Hacker News new | past | comments | ask | show | jobs | submit | dghughes's comments login

I saw this on 60 Minutes I'm amazed this isn't worldwide front page news. Especially just for treating addiction alone. Basically sit in a machine get your head buzzed by ultrasound. All better.

Careful, that was literally the exact same selling point of Electroconvulsive therapy 80 years ago.

So...there's a distinction:

Electroshock therapy for behavioral modification in schools: bad

Modern Electroconvulsive therapy under anesthesia: actually effective and arguably lifesaving for severe clinical depression.


> Electroshock therapy for behavioral modification in schools: bad

Is that just violent punishment / torture by another name?


Yes, that's why it was banned in Massachusetts, if I recall, there were state schools/institutions that were using it way back when.

Shocking!

In Massachusetts? Not sure I'd use that word. Look up the Fernald Institute.

Lack of human experiments and anesthesia

If you've got a better treatment for a case of severe depression that's resisted all other attempts at therapy and medication, we're all ears.

If not, I suggest we leave it up to the patients and their doctors to determine whether or not ECT is improving their lives, or not.


SAINT protocol tCMS from Magnus Medical https://www.magnusmed.com/

Not available to everyone yet.


ECT therapy is AWESOME. It can treat depression and mood disorders, and it can help with severe epilepsy.

It was falsely maligned in the "One Flew Over the Cuckoo's Nest", because it can _look_ upsetting. However, even when it was done without anesthesia, it caused amnesia so patients didn't remember the procedure itself.


I have someone in my family history that underwent electroshock therapy, and by all accounts was only traumatized and destabilized further by the ordeal. YMMV, I guess.

I remember reading the comparison, that all modern psychiatric treatments can be thought of as banging a misbehaving car engine with a hammer.

Sometimes it helps, if the hammer is hitting just the right place. Often it does nothing, letting the underlying disease to progress. And in distressingly many cases, it can harm patients.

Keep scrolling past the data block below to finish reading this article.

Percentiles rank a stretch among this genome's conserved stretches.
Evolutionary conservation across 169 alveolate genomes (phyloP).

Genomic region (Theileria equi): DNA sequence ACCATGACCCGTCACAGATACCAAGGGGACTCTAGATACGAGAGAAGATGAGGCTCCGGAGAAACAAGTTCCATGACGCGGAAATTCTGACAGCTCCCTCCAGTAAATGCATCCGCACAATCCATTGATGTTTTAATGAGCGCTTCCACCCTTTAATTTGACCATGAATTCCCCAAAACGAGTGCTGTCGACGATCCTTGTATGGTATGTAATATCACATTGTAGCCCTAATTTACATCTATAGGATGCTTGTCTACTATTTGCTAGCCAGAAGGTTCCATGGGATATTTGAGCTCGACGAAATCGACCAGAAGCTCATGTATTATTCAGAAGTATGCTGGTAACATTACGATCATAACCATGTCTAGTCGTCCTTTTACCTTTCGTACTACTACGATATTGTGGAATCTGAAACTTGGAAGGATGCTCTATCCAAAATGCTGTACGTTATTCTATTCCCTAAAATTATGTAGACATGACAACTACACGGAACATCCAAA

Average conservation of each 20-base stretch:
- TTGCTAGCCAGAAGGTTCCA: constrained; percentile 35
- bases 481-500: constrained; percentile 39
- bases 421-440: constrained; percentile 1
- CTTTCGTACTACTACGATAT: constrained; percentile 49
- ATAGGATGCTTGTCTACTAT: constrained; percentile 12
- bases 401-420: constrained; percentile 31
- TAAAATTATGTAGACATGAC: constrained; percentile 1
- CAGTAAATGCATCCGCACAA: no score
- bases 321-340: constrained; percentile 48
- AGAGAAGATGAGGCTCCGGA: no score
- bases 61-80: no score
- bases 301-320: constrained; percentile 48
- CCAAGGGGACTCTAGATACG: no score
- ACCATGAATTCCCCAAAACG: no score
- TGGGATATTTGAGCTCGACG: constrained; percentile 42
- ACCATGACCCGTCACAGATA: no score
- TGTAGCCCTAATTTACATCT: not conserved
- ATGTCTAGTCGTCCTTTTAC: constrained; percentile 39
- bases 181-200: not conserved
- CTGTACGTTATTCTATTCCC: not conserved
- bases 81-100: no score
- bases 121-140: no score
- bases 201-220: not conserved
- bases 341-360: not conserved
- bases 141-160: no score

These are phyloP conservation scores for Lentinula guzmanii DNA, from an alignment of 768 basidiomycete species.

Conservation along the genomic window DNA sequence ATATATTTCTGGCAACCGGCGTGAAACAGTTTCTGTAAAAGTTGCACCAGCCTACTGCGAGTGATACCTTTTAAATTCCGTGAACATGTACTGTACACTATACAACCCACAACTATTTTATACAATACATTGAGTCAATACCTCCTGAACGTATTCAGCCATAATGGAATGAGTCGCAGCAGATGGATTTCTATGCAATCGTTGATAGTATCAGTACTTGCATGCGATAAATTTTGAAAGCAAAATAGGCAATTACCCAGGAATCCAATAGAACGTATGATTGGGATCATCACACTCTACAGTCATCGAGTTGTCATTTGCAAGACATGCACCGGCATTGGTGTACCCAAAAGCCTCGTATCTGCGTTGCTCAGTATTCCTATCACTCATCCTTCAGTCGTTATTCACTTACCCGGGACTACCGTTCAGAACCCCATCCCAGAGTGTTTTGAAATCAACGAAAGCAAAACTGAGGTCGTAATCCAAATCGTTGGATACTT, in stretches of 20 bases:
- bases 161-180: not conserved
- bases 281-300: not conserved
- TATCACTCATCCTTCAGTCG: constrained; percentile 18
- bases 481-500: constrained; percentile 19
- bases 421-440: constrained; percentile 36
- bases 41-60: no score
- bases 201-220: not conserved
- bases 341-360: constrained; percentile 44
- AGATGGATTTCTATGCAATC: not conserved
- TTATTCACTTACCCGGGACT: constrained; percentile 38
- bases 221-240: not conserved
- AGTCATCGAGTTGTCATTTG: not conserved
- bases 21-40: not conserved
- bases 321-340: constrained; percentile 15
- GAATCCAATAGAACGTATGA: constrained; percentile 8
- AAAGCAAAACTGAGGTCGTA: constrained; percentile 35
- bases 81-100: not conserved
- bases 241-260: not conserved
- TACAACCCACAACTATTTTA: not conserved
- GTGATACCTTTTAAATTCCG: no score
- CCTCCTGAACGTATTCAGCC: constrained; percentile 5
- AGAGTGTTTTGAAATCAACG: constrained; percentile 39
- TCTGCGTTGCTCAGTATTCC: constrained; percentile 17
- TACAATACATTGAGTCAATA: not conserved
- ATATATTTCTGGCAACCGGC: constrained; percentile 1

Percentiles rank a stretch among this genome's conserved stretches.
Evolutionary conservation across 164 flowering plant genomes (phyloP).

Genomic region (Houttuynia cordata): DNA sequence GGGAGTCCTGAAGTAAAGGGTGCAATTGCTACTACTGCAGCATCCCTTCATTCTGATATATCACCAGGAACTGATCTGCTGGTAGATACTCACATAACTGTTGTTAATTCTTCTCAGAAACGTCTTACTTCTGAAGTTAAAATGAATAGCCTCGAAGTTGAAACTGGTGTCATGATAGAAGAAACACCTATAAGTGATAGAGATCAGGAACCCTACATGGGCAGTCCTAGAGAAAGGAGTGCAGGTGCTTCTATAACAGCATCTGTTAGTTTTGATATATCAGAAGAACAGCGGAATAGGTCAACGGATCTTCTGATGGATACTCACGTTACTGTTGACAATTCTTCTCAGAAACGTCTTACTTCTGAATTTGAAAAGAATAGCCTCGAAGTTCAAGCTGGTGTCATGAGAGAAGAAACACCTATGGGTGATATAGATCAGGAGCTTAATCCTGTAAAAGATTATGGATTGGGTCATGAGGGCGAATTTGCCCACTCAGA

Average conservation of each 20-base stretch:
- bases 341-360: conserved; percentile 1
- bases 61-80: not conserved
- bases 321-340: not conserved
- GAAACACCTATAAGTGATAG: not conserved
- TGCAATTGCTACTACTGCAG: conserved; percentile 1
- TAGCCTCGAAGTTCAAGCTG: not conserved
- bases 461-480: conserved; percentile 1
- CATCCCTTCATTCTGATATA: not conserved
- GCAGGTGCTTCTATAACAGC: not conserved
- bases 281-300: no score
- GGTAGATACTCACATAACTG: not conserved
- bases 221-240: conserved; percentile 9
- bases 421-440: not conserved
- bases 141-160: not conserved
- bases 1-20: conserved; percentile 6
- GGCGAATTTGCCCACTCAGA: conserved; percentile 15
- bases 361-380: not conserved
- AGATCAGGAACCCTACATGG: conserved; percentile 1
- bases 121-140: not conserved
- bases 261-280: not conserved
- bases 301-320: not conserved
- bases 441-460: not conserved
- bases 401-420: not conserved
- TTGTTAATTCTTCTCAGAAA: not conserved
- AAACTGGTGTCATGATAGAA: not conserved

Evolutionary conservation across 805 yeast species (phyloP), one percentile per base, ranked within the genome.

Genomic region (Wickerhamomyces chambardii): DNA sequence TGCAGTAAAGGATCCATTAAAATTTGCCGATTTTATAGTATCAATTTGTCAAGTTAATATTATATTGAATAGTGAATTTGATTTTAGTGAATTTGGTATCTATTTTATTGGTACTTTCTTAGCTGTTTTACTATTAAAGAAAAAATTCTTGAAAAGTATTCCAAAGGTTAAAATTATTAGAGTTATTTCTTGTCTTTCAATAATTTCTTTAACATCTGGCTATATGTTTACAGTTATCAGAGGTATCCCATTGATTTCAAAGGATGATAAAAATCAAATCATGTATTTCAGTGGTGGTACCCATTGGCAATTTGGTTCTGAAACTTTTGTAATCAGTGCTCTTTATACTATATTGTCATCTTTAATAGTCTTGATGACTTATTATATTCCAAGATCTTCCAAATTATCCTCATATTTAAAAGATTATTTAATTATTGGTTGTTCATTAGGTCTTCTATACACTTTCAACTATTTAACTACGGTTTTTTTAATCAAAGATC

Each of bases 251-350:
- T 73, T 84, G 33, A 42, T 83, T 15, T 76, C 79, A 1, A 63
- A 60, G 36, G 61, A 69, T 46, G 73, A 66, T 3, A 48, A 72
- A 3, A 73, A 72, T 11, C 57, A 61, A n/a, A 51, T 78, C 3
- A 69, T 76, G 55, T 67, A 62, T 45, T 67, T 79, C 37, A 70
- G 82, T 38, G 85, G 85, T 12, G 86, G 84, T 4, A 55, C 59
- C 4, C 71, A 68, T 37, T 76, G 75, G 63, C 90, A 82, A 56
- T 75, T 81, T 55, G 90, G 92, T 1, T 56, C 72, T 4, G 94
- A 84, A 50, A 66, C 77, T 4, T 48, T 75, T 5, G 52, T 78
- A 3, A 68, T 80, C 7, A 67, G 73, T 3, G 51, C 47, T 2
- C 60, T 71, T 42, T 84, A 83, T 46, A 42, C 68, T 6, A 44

This absolutely applies to the ECT.


So because the patient cannot recall the traumatic events, they're not thought to be experiencing that trauma, or taking lasting effect from it?

Yep.

That's also how dissociative sedation works. You don't remember being sedated, and you are not (psychologically) traumatized by medical procedures happening during it. I had it several times for minor oral surgeries, and it's great.

And the modern ECT is also done under deep sedation.


How long after the event do you think it makes sense for this erasure to happen? Like, let's say that you are going to experience something absolutely traumatic but you know next week you won't remember it... is that also ok?

Yes? You are basically describing every surgery.

Not really though. Surgery typically uses anaesthesia that makes you not experience it in the first place, which is different than forgetting the trauma.

I don't think the human memory is well understood enough to say for sure whether consciously forgetting something means that there aren't still effects of your body having experienced the trauma in the first place. The mind, it would seem, goes deeper than conscious recollection, and perhaps beyond the brain.

Plenty of children abused before they can remember it still have exhibited signs of harm from the trauma.


Yes, those are taken far too lightly as well.

I'm reminded of this particularly beautiful TED Talk... https://www.ted.com/talks/sherwin_nuland_how_electroshock_th...

Low citation on the original paper, none of the paper that cite Rezai's paper have citations.

Also I think the big originators of FUS thalamotomy/pallidotomy were Bob Gross from Emory and Jeff something something at UVA

it happens to diplomats in Cuba all the time!

ok you made me laugh

I didn't watch the video, but I assume it is not just ultrasound, but a very focused beam / beams of ultrasound in combination with MRI to hit just the right spot.